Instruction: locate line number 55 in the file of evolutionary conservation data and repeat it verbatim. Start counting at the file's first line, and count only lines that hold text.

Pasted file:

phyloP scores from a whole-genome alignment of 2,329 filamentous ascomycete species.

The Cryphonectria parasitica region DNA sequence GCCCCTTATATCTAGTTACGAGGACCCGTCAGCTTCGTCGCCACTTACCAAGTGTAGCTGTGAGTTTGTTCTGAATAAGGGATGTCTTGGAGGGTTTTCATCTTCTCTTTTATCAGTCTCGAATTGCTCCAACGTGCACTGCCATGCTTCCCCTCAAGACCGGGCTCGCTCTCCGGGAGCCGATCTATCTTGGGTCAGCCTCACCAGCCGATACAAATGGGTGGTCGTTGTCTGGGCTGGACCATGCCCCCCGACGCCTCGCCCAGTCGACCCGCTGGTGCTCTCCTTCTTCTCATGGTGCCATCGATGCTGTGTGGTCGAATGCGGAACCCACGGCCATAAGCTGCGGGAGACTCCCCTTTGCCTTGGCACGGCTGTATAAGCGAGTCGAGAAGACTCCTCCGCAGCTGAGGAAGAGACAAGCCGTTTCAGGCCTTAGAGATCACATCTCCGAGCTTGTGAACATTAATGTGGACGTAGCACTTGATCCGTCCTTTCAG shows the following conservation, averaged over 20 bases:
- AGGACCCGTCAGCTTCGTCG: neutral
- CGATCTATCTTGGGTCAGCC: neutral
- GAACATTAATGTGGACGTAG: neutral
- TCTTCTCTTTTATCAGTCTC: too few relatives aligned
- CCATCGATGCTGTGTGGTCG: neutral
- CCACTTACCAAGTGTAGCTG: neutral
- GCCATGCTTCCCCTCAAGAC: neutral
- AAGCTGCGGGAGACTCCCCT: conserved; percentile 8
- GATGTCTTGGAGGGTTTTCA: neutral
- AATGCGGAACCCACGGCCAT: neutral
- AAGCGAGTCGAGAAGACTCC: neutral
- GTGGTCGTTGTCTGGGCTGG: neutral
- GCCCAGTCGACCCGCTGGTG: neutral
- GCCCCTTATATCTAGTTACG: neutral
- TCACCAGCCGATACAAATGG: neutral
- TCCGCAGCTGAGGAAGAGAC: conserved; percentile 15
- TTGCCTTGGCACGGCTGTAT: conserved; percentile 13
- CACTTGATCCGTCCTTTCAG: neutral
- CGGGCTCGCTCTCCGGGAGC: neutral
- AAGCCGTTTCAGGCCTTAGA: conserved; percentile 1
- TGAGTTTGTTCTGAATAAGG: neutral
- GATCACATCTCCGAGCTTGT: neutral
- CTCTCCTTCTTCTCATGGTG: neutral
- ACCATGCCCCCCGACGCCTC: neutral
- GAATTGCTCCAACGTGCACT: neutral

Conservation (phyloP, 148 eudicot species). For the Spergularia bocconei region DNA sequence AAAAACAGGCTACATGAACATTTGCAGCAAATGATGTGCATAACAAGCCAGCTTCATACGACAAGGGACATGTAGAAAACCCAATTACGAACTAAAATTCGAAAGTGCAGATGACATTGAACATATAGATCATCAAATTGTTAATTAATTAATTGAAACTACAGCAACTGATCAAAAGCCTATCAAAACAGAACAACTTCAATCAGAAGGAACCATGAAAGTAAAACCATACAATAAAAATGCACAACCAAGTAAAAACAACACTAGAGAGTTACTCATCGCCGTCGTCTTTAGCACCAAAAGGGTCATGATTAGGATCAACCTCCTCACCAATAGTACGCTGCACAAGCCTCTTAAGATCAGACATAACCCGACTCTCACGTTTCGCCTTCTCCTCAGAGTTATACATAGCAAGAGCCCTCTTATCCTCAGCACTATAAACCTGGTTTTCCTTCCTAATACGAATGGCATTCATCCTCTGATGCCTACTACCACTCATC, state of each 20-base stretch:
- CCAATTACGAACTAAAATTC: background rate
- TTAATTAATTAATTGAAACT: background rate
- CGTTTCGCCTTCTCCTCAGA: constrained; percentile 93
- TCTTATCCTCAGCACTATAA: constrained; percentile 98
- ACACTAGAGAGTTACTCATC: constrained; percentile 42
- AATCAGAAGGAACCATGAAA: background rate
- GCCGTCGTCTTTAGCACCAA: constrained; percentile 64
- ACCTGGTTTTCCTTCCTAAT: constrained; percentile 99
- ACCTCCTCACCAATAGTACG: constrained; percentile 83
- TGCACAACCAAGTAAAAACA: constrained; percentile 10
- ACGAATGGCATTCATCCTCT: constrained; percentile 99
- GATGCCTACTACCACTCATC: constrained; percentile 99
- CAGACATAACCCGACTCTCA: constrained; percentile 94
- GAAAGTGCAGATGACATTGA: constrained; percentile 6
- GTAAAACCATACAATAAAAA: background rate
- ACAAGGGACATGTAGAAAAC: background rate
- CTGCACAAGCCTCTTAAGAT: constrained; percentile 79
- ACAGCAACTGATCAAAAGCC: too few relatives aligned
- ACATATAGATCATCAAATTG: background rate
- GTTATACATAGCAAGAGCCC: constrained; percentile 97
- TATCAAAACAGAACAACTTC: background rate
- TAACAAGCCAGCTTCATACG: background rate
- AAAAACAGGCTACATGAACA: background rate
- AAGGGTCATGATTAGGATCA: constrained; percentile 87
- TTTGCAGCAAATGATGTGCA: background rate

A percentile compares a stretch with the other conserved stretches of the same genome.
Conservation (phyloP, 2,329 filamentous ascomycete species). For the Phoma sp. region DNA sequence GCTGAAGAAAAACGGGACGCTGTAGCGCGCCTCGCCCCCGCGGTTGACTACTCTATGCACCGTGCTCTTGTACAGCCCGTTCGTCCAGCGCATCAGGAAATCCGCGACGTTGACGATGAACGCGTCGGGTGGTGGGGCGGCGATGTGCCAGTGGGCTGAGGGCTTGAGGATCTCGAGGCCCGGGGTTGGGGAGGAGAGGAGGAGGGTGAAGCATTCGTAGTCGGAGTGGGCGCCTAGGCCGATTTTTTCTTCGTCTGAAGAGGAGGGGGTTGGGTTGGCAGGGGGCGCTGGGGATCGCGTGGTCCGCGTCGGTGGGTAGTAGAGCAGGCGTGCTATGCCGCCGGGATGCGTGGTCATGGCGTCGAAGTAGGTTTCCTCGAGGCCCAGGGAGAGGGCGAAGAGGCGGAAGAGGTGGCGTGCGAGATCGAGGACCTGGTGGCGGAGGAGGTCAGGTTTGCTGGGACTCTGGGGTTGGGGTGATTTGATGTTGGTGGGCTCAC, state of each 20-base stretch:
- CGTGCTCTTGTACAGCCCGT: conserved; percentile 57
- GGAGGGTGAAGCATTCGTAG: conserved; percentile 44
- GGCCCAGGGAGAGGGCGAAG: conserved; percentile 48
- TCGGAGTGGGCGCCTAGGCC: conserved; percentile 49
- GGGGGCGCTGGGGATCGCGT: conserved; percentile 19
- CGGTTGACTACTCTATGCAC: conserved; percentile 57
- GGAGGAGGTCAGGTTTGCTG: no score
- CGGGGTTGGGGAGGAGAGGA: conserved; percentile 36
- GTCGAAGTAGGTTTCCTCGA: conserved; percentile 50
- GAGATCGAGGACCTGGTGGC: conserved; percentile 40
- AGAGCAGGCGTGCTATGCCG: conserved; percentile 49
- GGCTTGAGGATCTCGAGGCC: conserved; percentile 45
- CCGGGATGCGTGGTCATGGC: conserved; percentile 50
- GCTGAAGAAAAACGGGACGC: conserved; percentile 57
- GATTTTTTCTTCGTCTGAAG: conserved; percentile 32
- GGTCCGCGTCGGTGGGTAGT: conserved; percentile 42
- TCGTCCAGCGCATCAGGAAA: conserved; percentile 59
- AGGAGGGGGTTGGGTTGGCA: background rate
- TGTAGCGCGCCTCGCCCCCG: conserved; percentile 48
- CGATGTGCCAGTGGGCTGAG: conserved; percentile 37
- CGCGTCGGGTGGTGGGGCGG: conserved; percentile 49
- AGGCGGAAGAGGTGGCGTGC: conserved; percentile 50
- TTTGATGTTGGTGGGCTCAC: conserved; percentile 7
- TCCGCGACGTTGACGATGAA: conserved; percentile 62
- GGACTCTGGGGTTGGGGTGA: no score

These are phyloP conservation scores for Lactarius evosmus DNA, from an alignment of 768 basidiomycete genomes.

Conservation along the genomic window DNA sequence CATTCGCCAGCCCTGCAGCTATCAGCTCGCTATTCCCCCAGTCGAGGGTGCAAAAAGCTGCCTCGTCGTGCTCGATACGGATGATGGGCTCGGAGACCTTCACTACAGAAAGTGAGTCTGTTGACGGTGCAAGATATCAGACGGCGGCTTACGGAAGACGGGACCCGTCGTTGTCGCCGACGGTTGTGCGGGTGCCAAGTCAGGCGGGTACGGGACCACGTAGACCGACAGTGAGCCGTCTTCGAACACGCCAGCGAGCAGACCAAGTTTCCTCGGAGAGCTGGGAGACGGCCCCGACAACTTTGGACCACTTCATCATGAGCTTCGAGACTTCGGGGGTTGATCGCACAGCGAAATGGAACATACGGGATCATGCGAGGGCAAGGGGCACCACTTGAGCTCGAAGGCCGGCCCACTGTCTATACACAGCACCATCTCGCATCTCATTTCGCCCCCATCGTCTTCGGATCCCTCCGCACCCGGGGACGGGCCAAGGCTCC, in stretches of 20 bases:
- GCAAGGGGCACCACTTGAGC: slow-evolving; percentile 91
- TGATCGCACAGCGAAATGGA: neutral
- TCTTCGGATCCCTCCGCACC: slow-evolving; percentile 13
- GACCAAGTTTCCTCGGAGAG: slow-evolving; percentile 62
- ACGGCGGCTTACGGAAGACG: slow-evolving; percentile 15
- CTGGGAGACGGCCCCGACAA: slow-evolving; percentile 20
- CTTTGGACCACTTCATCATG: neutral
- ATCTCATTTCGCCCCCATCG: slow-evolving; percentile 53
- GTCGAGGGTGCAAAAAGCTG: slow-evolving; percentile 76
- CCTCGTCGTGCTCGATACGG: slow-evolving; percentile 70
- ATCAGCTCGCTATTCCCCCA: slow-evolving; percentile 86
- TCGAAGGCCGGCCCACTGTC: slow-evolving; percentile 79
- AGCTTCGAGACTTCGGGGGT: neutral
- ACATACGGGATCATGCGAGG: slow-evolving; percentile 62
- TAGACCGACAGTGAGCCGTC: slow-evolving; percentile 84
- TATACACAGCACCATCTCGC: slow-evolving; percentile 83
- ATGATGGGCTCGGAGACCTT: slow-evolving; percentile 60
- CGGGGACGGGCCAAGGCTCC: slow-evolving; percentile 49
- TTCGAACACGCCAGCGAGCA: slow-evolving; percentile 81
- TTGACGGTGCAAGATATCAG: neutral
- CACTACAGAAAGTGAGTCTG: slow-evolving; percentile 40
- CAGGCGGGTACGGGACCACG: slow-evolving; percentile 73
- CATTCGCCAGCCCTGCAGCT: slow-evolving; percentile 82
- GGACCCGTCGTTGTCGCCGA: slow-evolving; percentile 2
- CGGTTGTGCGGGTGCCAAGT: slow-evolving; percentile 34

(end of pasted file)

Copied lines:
Conservation (phyloP, 2,329 filamentous ascomycete species). For the Phoma sp. region DNA sequence GCTGAAGAAAAACGGGACGCTGTAGCGCGCCTCGCCCCCGCGGTTGACTACTCTATGCACCGTGCTCTTGTACAGCCCGTTCGTCCAGCGCATCAGGAAATCCGCGACGTTGACGATGAACGCGTCGGGTGGTGGGGCGGCGATGTGCCAGTGGGCTGAGGGCTTGAGGATCTCGAGGCCCGGGGTTGGGGAGGAGAGGAGGAGGGTGAAGCATTCGTAGTCGGAGTGGGCGCCTAGGCCGATTTTTTCTTCGTCTGAAGAGGAGGGGGTTGGGTTGGCAGGGGGCGCTGGGGATCGCGTGGTCCGCGTCGGTGGGTAGTAGAGCAGGCGTGCTATGCCGCCGGGATGCGTGGTCATGGCGTCGAAGTAGGTTTCCTCGAGGCCCAGGGAGAGGGCGAAGAGGCGGAAGAGGTGGCGTGCGAGATCGAGGACCTGGTGGCGGAGGAGGTCAGGTTTGCTGGGACTCTGGGGTTGGGGTGATTTGATGTTGGTGGGCTCAC, state of each 20-base stretch: